• Hundreds of protesters flooded the streets of Lancaster, Pennsylvania late Sunday evening, with police deploying tear gas, as demonstrators responded in outrage over officers fatally shooting a man with a knife.
  • Rochester, New York Mayor Lovely Warren has just announced she is firing the city’s chief of police and suspending its city attorney in the aftermath of the death of Daniel Prude in police custody in March.
  • A Missouri police officer who fatally shot a woman during a traffic stop will not face charges, even after the officer’s claims that she was going to shoot him were contradicted by evidence that showed there was no gun in the car and she never owned a gun.
  • Police have given more than 100 people head injuries with so-called less-lethal ammunition such as rubber bullets at protests this summer, according to a report from the group Physicians for Human Rights.
  • Michael Cohen says the main reason for President Trump’s disdain former President Obama is his race, telling “The View” in a new interview, “why he despises him to the extent that he does, I believe it’s purely racial.”

“I believe it’s solely predicated on the fact that Barack Obama is Black.”

  • Philanthropist Susan Sandler will invest $200 million in social justice organizations committed to fighting systemic racism and boosting turnout in underrepresented communities in battleground states. The investments will reportedly be carried out through the newly formed Susan Sandler Fund.
  • Indianapolis Colts head coach Frank Reich took a knee during the national anthem on Sunday before his team’s season opener, later saying “white leaders really have an opportunity to step up” on the issue of social injustice.

“We thought it was a unique way to express what needs to be done, where someone like myself, a white leader, would kneel, not out of defiance but out of humility,” Reich told reporters. “We can’t leave things the way they are.”

“It takes all of us, everybody, but certainly white leaders really have an opportunity to step up and make a big change as far as systemic racism is concerned,” he added.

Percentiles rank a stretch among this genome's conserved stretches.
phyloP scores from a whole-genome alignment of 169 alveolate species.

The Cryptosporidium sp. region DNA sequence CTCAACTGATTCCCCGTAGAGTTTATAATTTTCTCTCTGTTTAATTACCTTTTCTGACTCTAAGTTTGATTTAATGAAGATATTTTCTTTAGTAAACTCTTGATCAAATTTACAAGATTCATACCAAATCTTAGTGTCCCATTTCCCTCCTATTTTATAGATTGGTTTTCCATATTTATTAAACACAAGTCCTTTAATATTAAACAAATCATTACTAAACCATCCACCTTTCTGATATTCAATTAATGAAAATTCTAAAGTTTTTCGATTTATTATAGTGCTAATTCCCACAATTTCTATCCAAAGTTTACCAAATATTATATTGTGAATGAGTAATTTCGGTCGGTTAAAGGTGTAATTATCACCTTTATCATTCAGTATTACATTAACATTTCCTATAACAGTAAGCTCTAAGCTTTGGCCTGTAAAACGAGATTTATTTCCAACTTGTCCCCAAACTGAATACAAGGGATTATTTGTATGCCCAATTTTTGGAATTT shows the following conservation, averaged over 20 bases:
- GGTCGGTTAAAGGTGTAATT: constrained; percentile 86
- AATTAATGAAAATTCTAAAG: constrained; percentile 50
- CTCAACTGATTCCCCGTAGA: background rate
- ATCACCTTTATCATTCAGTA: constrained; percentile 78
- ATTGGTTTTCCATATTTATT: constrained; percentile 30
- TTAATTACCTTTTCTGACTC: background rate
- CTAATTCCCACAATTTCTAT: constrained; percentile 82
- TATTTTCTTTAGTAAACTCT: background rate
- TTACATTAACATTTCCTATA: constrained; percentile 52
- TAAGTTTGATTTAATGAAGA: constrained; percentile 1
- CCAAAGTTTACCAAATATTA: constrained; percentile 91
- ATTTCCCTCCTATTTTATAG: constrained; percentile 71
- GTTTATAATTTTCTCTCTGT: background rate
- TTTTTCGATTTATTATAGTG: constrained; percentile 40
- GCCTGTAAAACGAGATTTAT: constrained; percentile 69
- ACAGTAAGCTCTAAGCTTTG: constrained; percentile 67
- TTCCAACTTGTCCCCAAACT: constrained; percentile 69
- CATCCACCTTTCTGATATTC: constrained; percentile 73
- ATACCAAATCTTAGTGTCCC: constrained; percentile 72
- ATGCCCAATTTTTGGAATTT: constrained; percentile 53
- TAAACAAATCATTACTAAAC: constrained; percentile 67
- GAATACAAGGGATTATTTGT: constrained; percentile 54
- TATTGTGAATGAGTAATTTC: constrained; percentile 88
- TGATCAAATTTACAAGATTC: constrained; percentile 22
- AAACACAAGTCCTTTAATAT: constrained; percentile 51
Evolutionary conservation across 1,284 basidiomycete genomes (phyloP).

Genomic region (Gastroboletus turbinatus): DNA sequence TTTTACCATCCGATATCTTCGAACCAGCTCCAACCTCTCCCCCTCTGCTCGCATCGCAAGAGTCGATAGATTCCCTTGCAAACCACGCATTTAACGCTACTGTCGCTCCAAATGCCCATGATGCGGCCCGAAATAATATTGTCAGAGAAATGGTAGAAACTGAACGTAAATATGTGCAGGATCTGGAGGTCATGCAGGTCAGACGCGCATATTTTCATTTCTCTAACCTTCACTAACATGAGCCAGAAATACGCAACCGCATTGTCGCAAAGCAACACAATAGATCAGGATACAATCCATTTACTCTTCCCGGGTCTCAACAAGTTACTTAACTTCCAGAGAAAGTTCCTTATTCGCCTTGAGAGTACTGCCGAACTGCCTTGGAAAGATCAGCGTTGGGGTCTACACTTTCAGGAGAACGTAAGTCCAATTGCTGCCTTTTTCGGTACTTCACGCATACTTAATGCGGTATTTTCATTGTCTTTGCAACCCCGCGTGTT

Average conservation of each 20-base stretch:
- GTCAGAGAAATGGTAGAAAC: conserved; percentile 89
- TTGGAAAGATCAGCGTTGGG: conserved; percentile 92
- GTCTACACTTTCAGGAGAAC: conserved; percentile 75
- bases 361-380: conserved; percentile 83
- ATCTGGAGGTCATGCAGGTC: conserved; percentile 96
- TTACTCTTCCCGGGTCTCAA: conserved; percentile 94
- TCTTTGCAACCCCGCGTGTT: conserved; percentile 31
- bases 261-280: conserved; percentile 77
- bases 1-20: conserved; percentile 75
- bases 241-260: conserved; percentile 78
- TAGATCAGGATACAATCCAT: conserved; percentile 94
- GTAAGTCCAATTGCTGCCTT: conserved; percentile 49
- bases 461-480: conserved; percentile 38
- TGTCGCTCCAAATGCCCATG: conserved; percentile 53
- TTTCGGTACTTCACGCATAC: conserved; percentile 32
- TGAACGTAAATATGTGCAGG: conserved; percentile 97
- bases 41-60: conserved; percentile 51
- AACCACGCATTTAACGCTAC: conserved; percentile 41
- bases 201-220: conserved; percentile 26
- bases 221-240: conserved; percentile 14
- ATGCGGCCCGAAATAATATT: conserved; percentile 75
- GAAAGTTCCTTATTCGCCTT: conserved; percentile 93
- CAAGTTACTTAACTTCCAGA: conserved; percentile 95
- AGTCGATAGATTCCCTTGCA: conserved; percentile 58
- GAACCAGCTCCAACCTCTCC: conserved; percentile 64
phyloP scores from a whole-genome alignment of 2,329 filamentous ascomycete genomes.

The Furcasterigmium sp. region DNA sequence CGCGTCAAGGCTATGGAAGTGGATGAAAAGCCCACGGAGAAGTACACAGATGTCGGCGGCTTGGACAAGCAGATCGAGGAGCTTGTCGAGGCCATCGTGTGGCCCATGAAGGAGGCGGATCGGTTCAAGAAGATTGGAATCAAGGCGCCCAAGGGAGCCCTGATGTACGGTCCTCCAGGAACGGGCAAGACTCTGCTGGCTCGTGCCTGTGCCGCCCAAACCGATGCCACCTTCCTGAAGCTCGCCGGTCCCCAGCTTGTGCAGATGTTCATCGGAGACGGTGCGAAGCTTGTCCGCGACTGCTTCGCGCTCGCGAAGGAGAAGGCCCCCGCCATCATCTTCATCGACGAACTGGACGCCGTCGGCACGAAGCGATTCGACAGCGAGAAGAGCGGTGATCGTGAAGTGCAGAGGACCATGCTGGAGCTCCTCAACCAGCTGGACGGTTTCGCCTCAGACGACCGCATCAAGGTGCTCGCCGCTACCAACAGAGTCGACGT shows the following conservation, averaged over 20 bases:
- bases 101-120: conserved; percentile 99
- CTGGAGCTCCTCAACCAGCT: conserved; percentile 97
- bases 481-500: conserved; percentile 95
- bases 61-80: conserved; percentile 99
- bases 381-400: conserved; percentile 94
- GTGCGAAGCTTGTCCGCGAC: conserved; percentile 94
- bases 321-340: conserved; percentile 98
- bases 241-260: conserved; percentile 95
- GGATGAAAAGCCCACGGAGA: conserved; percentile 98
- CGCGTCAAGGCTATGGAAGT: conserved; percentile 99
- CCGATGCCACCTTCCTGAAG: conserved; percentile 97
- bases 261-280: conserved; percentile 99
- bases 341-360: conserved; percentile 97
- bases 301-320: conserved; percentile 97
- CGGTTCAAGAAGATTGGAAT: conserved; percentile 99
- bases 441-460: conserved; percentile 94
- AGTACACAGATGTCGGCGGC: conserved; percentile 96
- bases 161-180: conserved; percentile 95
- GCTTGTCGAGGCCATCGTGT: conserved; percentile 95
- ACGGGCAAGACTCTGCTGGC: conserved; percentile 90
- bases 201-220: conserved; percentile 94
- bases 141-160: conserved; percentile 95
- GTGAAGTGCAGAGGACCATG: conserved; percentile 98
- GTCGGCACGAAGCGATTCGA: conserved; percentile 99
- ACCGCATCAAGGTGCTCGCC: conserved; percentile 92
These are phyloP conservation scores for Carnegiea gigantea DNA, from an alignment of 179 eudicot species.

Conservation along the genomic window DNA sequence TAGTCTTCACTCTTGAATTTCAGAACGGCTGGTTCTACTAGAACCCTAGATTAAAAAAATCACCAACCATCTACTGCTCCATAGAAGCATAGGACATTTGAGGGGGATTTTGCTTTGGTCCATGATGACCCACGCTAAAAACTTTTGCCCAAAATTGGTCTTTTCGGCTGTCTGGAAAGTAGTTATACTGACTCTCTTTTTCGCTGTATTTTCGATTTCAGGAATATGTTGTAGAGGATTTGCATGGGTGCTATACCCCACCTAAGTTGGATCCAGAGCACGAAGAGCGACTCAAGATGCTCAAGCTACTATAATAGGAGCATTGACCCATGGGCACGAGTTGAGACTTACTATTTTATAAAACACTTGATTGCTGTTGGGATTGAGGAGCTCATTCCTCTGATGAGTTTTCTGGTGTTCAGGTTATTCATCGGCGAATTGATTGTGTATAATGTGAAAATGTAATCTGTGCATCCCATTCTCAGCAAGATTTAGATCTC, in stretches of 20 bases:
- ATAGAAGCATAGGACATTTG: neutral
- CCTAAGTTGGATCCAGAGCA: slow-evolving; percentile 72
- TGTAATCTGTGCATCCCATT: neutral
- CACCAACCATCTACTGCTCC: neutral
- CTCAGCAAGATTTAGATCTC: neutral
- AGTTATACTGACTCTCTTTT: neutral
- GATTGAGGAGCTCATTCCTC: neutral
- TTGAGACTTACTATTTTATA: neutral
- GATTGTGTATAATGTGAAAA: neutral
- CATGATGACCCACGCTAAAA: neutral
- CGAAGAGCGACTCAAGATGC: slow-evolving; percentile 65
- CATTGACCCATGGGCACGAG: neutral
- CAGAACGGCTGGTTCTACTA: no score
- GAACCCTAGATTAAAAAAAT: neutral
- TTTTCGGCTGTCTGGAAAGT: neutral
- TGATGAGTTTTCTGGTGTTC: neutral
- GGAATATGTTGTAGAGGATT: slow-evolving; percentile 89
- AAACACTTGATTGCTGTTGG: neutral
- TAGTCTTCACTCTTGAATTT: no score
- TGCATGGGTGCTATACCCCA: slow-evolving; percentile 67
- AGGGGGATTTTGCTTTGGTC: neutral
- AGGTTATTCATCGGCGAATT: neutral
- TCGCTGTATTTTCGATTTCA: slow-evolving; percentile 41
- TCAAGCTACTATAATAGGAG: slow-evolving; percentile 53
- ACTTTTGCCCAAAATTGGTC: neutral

Colts players stood for the anthem with arms locked.

Trump Administration

  • The Trump administration is looking to expand a ban on global health aid for foreign organizations that provide or promote abortions.

The proposed change would require that foreign organizations receiving global health aid through contracts from the U.S. government agree to not provide or promote abortions — even with funding from other sources.

  • Treasury Secretary Steven Mnuchin said the country should not be focused on deficits as it struggles under the economic weight of the COVID-19 pandemic.
  • The U.S. ambassador to China, Terry Branstad, will step down from his position and return from the country in October, the U.S. Embassy in Beijing announced Monday.
  • A federal appeals court on Monday allowed the Trump administration to terminate a program that lets at least 300,000 immigrants live and work in the US.

In a 2–1 decision, the 9th Circuit Court of Appeals vacated a preliminary injunction issued by US District Judge Edward Chen in 2018 that prevented the administration from ending temporary protected status for immigrants from Haiti, El Salvador, Nicaragua, and Sudan.

  • Michael Caputo, the assistant secretary of public affairs at the Department of Health and Human Services made outlandish and false accusations that career government scientists were engaging in “sedition” in their handling of the pandemic and that left-wing hit squads were preparing for armed insurrection after the election.

Caputo accused the CDC of harboring a “resistance unit” determined to undermine President Trump, even if that opposition bolsters the Covid-19 death toll.

Caputo, who has faced criticism for leading efforts to warp CDC weekly bulletins to fit Trump’s pandemic narrative, suggested that he personally could be in danger from opponents of the administration. “If you carry guns, buy ammunition, ladies and gentlemen, because it’s going to be hard to get,” he urged his followers.

He went further, saying his physical health was in question, and his “mental health has definitely failed.”